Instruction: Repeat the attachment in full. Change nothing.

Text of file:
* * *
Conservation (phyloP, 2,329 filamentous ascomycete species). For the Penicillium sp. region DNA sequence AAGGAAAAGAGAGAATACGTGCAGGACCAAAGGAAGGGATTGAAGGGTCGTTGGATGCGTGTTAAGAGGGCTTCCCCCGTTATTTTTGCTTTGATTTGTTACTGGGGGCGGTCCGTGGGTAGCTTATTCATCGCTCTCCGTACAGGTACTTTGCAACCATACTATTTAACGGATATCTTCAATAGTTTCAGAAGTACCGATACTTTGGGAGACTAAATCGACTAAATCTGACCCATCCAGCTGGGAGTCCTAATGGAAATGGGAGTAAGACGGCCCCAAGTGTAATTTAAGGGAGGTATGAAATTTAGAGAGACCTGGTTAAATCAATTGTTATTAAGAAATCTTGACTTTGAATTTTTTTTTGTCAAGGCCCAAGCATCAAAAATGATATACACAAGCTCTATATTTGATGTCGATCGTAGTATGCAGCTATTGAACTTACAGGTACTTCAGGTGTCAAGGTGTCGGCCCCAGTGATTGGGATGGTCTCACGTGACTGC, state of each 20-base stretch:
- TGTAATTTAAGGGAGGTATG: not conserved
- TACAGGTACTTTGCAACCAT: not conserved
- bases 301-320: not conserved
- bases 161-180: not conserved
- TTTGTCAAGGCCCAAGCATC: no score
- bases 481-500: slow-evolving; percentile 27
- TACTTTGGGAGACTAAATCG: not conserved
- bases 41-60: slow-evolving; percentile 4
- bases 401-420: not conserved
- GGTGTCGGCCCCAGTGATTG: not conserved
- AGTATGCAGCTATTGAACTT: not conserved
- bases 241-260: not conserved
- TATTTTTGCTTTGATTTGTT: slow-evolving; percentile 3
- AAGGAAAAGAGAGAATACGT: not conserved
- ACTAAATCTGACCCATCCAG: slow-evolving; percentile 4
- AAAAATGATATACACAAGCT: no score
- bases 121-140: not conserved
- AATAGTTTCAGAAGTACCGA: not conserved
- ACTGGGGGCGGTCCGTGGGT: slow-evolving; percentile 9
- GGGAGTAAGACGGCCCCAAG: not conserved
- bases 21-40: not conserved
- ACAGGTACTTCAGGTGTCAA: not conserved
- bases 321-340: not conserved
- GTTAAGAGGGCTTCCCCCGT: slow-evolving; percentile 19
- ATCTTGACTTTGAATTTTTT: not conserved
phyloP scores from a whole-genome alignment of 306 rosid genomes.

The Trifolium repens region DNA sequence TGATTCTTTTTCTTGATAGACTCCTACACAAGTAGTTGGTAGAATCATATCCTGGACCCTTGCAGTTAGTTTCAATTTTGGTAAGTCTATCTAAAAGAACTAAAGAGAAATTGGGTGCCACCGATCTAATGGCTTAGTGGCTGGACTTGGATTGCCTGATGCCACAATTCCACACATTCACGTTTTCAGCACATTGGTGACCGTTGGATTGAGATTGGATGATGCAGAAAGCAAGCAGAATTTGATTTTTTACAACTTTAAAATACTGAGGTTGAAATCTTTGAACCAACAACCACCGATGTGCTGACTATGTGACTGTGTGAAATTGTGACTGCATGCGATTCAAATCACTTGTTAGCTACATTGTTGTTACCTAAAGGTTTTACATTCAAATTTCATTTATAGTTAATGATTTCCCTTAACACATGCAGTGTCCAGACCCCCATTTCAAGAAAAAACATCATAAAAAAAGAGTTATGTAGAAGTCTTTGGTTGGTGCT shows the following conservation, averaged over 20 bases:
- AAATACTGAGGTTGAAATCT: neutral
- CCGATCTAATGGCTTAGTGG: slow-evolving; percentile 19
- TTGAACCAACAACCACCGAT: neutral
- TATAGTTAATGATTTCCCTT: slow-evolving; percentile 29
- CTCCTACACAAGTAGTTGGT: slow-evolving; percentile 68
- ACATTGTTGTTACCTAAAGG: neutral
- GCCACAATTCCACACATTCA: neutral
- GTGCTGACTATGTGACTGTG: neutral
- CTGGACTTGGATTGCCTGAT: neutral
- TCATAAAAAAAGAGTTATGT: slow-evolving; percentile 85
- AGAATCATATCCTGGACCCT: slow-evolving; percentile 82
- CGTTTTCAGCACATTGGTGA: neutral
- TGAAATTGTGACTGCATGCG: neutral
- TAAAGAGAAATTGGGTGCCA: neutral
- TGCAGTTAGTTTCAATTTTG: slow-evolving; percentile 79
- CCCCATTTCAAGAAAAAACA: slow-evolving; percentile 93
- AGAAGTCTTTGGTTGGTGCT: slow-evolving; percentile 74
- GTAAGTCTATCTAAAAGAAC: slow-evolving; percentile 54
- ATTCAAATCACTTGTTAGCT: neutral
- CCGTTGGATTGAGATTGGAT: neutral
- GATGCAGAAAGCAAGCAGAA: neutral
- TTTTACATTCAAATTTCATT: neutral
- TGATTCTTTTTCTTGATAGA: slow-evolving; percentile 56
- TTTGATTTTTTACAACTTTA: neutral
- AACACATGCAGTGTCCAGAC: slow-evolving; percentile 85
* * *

Conservation (phyloP, 2,329 filamentous ascomycete species). For the Penicillium sp. region DNA sequence AAGGAAAAGAGAGAATACGTGCAGGACCAAAGGAAGGGATTGAAGGGTCGTTGGATGCGTGTTAAGAGGGCTTCCCCCGTTATTTTTGCTTTGATTTGTTACTGGGGGCGGTCCGTGGGTAGCTTATTCATCGCTCTCCGTACAGGTACTTTGCAACCATACTATTTAACGGATATCTTCAATAGTTTCAGAAGTACCGATACTTTGGGAGACTAAATCGACTAAATCTGACCCATCCAGCTGGGAGTCCTAATGGAAATGGGAGTAAGACGGCCCCAAGTGTAATTTAAGGGAGGTATGAAATTTAGAGAGACCTGGTTAAATCAATTGTTATTAAGAAATCTTGACTTTGAATTTTTTTTTGTCAAGGCCCAAGCATCAAAAATGATATACACAAGCTCTATATTTGATGTCGATCGTAGTATGCAGCTATTGAACTTACAGGTACTTCAGGTGTCAAGGTGTCGGCCCCAGTGATTGGGATGGTCTCACGTGACTGC, state of each 20-base stretch:
- TGTAATTTAAGGGAGGTATG: not conserved
- TACAGGTACTTTGCAACCAT: not conserved
- bases 301-320: not conserved
- bases 161-180: not conserved
- TTTGTCAAGGCCCAAGCATC: no score
- bases 481-500: slow-evolving; percentile 27
- TACTTTGGGAGACTAAATCG: not conserved
- bases 41-60: slow-evolving; percentile 4
- bases 401-420: not conserved
- GGTGTCGGCCCCAGTGATTG: not conserved
- AGTATGCAGCTATTGAACTT: not conserved
- bases 241-260: not conserved
- TATTTTTGCTTTGATTTGTT: slow-evolving; percentile 3
- AAGGAAAAGAGAGAATACGT: not conserved
- ACTAAATCTGACCCATCCAG: slow-evolving; percentile 4
- AAAAATGATATACACAAGCT: no score
- bases 121-140: not conserved
- AATAGTTTCAGAAGTACCGA: not conserved
- ACTGGGGGCGGTCCGTGGGT: slow-evolving; percentile 9
- GGGAGTAAGACGGCCCCAAG: not conserved
- bases 21-40: not conserved
- ACAGGTACTTCAGGTGTCAA: not conserved
- bases 321-340: not conserved
- GTTAAGAGGGCTTCCCCCGT: slow-evolving; percentile 19
- ATCTTGACTTTGAATTTTTT: not conserved
phyloP scores from a whole-genome alignment of 306 rosid genomes.

The Trifolium repens region DNA sequence TGATTCTTTTTCTTGATAGACTCCTACACAAGTAGTTGGTAGAATCATATCCTGGACCCTTGCAGTTAGTTTCAATTTTGGTAAGTCTATCTAAAAGAACTAAAGAGAAATTGGGTGCCACCGATCTAATGGCTTAGTGGCTGGACTTGGATTGCCTGATGCCACAATTCCACACATTCACGTTTTCAGCACATTGGTGACCGTTGGATTGAGATTGGATGATGCAGAAAGCAAGCAGAATTTGATTTTTTACAACTTTAAAATACTGAGGTTGAAATCTTTGAACCAACAACCACCGATGTGCTGACTATGTGACTGTGTGAAATTGTGACTGCATGCGATTCAAATCACTTGTTAGCTACATTGTTGTTACCTAAAGGTTTTACATTCAAATTTCATTTATAGTTAATGATTTCCCTTAACACATGCAGTGTCCAGACCCCCATTTCAAGAAAAAACATCATAAAAAAAGAGTTATGTAGAAGTCTTTGGTTGGTGCT shows the following conservation, averaged over 20 bases:
- AAATACTGAGGTTGAAATCT: neutral
- CCGATCTAATGGCTTAGTGG: slow-evolving; percentile 19
- TTGAACCAACAACCACCGAT: neutral
- TATAGTTAATGATTTCCCTT: slow-evolving; percentile 29
- CTCCTACACAAGTAGTTGGT: slow-evolving; percentile 68
- ACATTGTTGTTACCTAAAGG: neutral
- GCCACAATTCCACACATTCA: neutral
- GTGCTGACTATGTGACTGTG: neutral
- CTGGACTTGGATTGCCTGAT: neutral
- TCATAAAAAAAGAGTTATGT: slow-evolving; percentile 85
- AGAATCATATCCTGGACCCT: slow-evolving; percentile 82
- CGTTTTCAGCACATTGGTGA: neutral
- TGAAATTGTGACTGCATGCG: neutral
- TAAAGAGAAATTGGGTGCCA: neutral
- TGCAGTTAGTTTCAATTTTG: slow-evolving; percentile 79
- CCCCATTTCAAGAAAAAACA: slow-evolving; percentile 93
- AGAAGTCTTTGGTTGGTGCT: slow-evolving; percentile 74
- GTAAGTCTATCTAAAAGAAC: slow-evolving; percentile 54
- ATTCAAATCACTTGTTAGCT: neutral
- CCGTTGGATTGAGATTGGAT: neutral
- GATGCAGAAAGCAAGCAGAA: neutral
- TTTTACATTCAAATTTCATT: neutral
- TGATTCTTTTTCTTGATAGA: slow-evolving; percentile 56
- TTTGATTTTTTACAACTTTA: neutral
- AACACATGCAGTGTCCAGAC: slow-evolving; percentile 85